5 of 5 people found the following review helpful
5.0 out of 5 stars
Dark, subtle and moving, 26 Nov. 2012
'The Small Hours' is a dark, subtle and moving novel and my favourite yet of Susie Boyt's books. It's a slim thing, a mere 200 pages, but what Boyt communicates to us about her characters- their pasts, their self-image, their ambitions - is enormous in quantity yet Chekhovian in economy. Her protagonist, Harriet Mansfield, is a particularly thorough and fascinating invention: loveable, infuriating, pathetic and redemptive, with a strange preoccupation for her own feet.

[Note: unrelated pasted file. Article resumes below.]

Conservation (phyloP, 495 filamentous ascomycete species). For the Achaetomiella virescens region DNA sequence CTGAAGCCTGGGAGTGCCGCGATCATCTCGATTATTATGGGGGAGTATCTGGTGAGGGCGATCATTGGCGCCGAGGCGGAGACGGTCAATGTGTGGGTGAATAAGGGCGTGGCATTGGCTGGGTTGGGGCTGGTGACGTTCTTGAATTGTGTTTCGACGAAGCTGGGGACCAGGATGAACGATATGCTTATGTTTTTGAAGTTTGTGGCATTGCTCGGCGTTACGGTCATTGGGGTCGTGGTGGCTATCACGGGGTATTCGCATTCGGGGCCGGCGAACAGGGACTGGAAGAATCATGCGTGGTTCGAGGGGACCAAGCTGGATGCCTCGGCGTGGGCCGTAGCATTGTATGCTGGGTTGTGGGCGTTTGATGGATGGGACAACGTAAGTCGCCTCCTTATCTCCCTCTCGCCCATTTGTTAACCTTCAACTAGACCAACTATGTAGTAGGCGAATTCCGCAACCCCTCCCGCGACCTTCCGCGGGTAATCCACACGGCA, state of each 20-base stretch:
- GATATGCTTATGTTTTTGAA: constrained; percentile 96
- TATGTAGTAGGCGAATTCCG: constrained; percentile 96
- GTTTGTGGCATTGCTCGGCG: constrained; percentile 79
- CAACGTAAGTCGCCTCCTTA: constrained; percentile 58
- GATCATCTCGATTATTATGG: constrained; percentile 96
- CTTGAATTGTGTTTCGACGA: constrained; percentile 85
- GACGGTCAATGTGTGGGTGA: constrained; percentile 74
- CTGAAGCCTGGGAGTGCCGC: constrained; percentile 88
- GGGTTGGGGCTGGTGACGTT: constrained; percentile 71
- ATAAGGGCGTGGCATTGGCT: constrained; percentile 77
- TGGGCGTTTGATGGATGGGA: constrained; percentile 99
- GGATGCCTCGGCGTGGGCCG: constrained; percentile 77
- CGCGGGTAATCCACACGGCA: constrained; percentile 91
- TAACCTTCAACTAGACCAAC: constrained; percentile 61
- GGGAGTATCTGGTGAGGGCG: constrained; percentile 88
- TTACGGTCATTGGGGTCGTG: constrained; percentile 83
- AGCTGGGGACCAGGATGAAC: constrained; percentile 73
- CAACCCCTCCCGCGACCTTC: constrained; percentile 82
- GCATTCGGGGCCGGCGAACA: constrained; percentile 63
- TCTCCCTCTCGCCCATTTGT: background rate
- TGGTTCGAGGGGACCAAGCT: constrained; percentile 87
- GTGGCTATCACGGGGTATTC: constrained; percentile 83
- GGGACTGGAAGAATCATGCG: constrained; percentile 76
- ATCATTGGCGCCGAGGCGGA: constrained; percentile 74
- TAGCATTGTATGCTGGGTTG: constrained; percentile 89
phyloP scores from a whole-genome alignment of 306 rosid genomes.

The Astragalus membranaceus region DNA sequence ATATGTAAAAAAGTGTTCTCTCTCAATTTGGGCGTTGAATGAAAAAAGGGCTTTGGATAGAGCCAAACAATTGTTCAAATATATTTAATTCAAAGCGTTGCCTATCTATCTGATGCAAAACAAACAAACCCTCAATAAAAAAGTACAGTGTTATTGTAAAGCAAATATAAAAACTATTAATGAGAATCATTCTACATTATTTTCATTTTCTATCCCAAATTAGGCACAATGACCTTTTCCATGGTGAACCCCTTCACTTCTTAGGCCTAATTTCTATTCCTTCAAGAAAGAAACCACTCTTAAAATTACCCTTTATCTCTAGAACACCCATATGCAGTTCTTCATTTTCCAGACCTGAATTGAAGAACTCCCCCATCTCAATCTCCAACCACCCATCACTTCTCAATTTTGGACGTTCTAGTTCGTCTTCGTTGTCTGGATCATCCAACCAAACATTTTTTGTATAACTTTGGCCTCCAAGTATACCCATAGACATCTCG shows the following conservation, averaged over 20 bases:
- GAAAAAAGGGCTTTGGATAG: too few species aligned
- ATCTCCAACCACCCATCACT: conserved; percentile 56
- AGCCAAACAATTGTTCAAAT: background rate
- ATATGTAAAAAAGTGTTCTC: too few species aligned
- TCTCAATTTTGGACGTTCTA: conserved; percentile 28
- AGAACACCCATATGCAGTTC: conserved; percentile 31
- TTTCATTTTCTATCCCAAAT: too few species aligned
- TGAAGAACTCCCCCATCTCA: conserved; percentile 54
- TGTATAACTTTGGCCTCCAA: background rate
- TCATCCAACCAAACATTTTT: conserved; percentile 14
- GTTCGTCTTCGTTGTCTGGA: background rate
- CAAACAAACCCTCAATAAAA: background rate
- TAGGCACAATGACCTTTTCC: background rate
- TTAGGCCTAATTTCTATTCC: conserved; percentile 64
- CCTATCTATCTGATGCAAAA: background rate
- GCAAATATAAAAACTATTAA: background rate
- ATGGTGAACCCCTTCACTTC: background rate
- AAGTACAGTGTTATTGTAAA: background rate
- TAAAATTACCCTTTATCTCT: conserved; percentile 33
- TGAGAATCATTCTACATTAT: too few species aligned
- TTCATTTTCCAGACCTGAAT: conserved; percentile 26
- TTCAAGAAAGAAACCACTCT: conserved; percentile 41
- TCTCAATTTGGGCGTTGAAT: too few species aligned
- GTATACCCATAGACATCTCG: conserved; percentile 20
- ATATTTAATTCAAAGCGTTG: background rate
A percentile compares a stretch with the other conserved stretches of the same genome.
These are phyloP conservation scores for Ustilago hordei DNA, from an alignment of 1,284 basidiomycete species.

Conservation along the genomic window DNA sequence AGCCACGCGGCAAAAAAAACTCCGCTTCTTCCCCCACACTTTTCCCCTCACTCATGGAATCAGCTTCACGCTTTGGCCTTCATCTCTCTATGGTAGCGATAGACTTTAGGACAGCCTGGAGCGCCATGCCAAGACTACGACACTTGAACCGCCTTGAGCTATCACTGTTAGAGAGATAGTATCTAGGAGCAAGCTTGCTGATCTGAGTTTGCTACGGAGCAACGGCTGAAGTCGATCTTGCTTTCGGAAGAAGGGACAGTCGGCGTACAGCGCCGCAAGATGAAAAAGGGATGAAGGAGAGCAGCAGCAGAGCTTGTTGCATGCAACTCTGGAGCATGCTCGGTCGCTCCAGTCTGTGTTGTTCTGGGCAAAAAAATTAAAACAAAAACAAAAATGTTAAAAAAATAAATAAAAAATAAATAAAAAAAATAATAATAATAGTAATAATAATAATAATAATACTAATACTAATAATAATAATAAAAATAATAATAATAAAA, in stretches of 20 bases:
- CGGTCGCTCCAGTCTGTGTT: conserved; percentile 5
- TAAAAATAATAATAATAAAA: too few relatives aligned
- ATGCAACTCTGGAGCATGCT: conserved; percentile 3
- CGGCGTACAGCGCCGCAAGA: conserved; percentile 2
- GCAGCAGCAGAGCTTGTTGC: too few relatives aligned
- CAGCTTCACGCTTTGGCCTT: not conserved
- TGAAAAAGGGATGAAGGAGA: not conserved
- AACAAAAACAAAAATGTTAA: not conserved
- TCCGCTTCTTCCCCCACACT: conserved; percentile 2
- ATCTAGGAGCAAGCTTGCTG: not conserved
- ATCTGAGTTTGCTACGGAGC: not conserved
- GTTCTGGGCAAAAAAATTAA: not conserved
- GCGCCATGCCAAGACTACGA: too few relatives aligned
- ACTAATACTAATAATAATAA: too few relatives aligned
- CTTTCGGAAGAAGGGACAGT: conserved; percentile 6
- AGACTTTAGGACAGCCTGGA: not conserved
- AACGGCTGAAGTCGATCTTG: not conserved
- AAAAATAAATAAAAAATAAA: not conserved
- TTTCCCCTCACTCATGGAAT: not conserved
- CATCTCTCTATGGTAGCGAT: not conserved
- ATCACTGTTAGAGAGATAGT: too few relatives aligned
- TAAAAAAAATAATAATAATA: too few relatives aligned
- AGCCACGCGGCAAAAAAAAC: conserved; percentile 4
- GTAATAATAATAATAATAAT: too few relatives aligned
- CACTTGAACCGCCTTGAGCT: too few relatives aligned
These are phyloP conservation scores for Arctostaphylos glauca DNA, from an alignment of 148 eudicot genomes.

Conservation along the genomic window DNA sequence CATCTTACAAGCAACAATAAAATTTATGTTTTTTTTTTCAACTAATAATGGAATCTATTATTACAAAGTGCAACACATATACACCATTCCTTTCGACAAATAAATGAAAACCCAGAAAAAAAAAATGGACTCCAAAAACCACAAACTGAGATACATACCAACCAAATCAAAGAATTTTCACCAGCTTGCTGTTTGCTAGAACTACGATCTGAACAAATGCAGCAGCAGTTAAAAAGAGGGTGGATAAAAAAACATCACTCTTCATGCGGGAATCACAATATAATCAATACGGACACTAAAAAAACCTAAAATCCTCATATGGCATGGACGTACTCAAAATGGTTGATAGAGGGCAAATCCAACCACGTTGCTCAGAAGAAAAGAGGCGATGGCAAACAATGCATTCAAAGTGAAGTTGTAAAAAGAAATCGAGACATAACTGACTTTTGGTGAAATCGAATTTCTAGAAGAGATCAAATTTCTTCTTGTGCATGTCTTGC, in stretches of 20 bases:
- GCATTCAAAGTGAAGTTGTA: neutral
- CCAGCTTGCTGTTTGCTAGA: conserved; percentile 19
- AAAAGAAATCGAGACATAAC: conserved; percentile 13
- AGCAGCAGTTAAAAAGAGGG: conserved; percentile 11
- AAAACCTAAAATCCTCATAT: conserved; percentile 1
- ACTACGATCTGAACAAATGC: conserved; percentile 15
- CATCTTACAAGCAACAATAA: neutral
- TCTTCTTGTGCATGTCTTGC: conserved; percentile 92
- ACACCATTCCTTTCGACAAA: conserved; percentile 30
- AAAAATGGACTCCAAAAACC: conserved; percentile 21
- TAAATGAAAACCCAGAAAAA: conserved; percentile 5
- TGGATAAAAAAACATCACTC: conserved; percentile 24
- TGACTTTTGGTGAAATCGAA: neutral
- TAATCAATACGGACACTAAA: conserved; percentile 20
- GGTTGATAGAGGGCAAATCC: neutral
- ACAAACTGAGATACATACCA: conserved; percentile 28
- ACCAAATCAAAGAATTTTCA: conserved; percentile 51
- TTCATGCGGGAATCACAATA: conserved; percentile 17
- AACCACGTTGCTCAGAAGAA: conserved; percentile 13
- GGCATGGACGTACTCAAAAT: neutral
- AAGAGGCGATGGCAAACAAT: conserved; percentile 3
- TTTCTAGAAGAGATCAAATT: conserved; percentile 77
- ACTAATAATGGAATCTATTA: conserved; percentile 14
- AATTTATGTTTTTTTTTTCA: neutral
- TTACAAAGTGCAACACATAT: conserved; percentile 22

What is most impressive, though, is the rangy, discursive nature of this book. Like Kundera, Boyt teleports us between timezones, places and voices ambitiously and with formidable ease. We move from the voice of a compassionate, Jamesian narrator into the childlike mind of Harriet Mansfield and back again without ever feeling the bump.
In short, a triumph.